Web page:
The world of Cyberpunk 2077 is one where technological innovation has run wild. Its citizens are full of robot parts, can send data with their minds and can literally see other people’s dreams and memories. Yet despite all this, one aspect of everyone’s daily lives is still incredibly quaint (at least by those standards): its cars are full of buttons.
There’s a big trend in automotive design these days, spurred on by Tesla’s reliance on enormous touchscreens, that cars don’t need buttons. That everything you need to do as a driver (or front-seat passenger), from checking a map to controlling the air conditioning to changing the song on the radio, can and should be performed by tapping through the menus of a big computer screen (or using your voice, though this is usually only helpful for a select few features, depending on the car).
There’s absolutely not good reason for it. It’s slower, it’s harder and most importantly it’s more dangerous to use a screen while driving than using traditional buttons. Tapping on an ipad is fine when we’re at work or on the couch because that’s what we’re doing. It’s the only thing we’re focused on. Asking us to do that while driving a two-tonne motor vehicle, taking our eyes off the road while hurtling down it at 70 miles an hour, is borderline suicidal. Especially if you keep fucking things up because you’re trying to watch the road and tap on the screen and so keep missing the buttons and moving your seat when you meant to be swapping albums on Spotify.
(I’ll note here that I’m talking about cars, especially contemporary and upcoming electric vehicles, that put these huge screens front and centre. My 2018 Kia Sorento has a little touchscreen that I just use for Android Auto, with everything else still buttons, and I think that’s fine and a nice balance!)
You know where a button is in a car. More importantly, you can feel it while driving, meaning you don’t have to take your eyes off the road to use them. Want to turn up the AC? There’s a big round dial for that. Same for the volume. These have their own dedicated space inside the car—they’re not buried inside a menu—and with their own distinct shapes and tactile feel can be found and used instantly.
This isn’t an “old man yells at cloud” take. It’s an “I’m sick of Silicon Valley influencing people to change things for the sake of them instead of changing things because they’re actually better” take. And I’m of course far from alone here; watch any car review on YouTube and you’ll often see the same complaints, that too many functions, from VW’s awful climate “sliders” to Tesla’s murderous insistence on having your speed only visible in the central screen in some of its cars, are a pointless obstacle to safe and comfortable driving.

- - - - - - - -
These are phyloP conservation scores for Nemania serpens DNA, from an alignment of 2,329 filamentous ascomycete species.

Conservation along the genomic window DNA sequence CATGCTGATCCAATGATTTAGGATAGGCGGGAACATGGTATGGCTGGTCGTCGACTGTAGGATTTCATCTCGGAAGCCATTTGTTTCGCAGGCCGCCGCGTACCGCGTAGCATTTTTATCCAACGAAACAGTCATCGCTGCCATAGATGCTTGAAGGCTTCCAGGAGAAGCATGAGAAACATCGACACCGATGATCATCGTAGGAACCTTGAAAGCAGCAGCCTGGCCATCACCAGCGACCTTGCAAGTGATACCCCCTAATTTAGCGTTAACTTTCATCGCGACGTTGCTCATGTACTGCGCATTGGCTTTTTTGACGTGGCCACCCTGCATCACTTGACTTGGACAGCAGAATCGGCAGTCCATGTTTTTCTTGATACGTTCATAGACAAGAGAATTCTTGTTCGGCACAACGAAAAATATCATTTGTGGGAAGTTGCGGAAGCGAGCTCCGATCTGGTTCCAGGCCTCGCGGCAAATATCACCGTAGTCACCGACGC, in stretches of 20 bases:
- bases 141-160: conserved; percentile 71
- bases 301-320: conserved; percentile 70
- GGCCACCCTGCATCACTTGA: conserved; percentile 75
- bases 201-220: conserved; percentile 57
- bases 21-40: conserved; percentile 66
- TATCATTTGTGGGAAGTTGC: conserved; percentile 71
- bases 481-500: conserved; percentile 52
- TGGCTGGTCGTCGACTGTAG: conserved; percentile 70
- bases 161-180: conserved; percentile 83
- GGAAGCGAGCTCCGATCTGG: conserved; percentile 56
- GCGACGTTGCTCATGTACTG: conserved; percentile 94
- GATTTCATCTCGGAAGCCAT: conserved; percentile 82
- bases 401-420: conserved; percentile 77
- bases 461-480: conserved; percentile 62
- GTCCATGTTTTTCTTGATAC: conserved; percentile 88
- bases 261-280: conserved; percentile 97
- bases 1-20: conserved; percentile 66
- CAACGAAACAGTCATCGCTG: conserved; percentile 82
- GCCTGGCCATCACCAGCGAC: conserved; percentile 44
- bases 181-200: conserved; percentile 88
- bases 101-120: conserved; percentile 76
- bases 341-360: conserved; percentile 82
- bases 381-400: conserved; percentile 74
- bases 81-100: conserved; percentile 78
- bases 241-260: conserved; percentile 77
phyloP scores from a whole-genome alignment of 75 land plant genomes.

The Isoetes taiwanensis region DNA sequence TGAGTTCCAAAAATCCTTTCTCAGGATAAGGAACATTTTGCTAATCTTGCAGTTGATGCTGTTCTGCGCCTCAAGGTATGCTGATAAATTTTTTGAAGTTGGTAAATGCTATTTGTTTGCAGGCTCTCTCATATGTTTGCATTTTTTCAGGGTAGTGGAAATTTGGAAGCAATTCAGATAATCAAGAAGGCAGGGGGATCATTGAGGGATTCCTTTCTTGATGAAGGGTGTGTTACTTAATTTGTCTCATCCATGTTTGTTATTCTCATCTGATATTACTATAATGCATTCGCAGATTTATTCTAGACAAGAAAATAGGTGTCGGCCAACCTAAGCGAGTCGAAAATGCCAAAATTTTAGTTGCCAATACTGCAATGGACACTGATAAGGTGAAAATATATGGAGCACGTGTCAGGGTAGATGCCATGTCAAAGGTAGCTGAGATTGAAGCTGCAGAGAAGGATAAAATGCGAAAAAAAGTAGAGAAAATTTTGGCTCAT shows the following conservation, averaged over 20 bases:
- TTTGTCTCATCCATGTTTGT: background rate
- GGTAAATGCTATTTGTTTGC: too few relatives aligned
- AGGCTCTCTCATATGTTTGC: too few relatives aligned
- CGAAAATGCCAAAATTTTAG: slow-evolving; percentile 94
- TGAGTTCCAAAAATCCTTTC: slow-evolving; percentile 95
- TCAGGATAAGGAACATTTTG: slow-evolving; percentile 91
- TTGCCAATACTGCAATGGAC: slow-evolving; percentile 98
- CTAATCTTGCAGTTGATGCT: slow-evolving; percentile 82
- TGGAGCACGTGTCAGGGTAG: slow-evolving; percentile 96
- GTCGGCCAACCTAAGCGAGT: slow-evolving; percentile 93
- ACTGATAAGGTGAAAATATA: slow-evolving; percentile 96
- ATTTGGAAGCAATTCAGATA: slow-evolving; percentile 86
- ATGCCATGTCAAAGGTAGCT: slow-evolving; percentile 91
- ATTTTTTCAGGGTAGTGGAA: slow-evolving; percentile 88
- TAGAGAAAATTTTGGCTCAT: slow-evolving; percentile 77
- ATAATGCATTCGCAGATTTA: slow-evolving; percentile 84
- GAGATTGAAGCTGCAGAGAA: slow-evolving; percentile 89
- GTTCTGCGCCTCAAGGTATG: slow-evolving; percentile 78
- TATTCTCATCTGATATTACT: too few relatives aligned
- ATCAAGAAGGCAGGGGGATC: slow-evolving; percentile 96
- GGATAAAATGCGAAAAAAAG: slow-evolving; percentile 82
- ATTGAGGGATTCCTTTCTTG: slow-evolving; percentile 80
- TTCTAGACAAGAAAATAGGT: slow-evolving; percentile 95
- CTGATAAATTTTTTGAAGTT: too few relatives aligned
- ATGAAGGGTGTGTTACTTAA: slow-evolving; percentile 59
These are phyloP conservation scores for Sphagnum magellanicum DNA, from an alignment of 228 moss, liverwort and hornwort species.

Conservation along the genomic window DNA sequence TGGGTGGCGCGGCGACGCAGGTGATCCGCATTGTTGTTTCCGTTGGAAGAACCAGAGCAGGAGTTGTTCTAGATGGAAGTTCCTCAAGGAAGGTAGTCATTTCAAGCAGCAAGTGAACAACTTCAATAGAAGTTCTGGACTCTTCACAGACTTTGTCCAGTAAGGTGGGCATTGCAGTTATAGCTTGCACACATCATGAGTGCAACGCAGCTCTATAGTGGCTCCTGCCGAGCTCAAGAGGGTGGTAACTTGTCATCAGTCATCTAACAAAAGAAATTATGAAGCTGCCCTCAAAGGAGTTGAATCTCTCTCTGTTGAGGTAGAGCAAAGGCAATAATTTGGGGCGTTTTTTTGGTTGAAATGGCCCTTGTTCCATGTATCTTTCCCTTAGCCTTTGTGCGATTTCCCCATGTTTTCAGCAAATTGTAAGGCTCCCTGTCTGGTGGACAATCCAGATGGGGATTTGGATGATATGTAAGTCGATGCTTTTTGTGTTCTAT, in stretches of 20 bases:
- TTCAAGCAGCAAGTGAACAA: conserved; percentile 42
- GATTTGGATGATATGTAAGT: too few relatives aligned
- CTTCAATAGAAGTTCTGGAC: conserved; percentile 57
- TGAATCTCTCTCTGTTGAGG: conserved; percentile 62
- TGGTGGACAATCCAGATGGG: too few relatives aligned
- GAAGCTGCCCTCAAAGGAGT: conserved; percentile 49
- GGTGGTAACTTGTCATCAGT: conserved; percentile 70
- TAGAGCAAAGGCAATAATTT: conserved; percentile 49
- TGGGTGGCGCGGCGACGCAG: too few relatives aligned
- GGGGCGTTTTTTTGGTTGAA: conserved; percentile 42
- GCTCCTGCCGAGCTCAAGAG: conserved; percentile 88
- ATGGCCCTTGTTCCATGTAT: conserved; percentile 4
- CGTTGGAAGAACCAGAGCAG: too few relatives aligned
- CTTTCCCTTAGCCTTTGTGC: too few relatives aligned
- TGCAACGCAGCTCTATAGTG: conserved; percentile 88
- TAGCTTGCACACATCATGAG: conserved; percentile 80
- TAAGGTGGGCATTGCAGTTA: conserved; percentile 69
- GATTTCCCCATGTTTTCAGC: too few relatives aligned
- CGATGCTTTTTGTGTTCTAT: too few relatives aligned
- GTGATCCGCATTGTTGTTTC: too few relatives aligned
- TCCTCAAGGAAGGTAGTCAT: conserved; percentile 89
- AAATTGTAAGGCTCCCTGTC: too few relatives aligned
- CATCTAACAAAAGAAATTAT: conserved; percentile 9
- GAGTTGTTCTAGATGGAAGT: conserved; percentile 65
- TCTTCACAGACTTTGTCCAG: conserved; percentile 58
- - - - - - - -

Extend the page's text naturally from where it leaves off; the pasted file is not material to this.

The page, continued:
Good job, Mazda
I want to take this moment to give a big shout out to Mazda, who have in recent years backed away from the touchscreen trend and removed them from their cars, with even their Apple Carplay/Android Auto infotainment screens controlled by buttons instead of touch.
Something (kinda) proven in a Swedish study in 2022, which tested 11 cars of varying age—from a Tesla Model 3 to an ancient Volvo V70—to see which ones had the best “usability”.
During the tests, drivers were given varying tasks to perform, such as changing radio stations or altering the climate controls. In each instance, the car was driven at 68 mph, and researchers measured the time and distance covered by each car while the tasks were being performed.
The results? The 2005 Volvo V70 won handily, while the worst-performing vehicle was the MG Marvel R, a modern car which has some buttons on its steering wheel but relegates many other commands to its large central touchscreen. As for the Tesla Model 3, it took over twice as long to perform the same four tasks as the 18-year-old V70.
Which is my very long-winded way of getting around to saying that, having just spent a lot of time playing Cyberpunk 2077 (more on that in the weeks to come), I really appreciate the fact its cars are full of buttons! Every car you get into, there’s buttons all over the place. In front of you, next to you, all over the dash, all over the centre console. And it looks amazing. There’s an aesthetic reason for that, of course, as lead vehicle artist on the game Jakub Przybolewski explains:
We looked at car designs from the 1980s and 1990s, as cars manufactured during that time had a very minimalist look – doing so much without overdoing anything. They’re simple, easy to recognise, and carry a timeless look. For the world of 2077, this was a perfect place to start.
So the fact 2077's cars are full of buttons is partly down to the fact that, like so much other stuff in the game’s world, they’re extrapolations of classic sci-fi art, drawn in the decades before today’s touchscreens had been invented.
But then, plenty of other stuff in the game has been made ultra-futuristic. Many of 2077's data transfers are done digitally via people’s brains, and nearly every computer you interact with has a big clean touchscreen, not a clunky old 80s monitor.
Given that, I like to think the buttons all over the interiors of the game’s cars aren’t just there as a visual throwback (and a very good-looking one at that), but as a future realisation that, shit, as technologically depraved as 2077's world has become, even they know a dumb idea when they see one, and they’ve reverted to the fact cars are much cooler—and easier to use—if they’re full of buttons.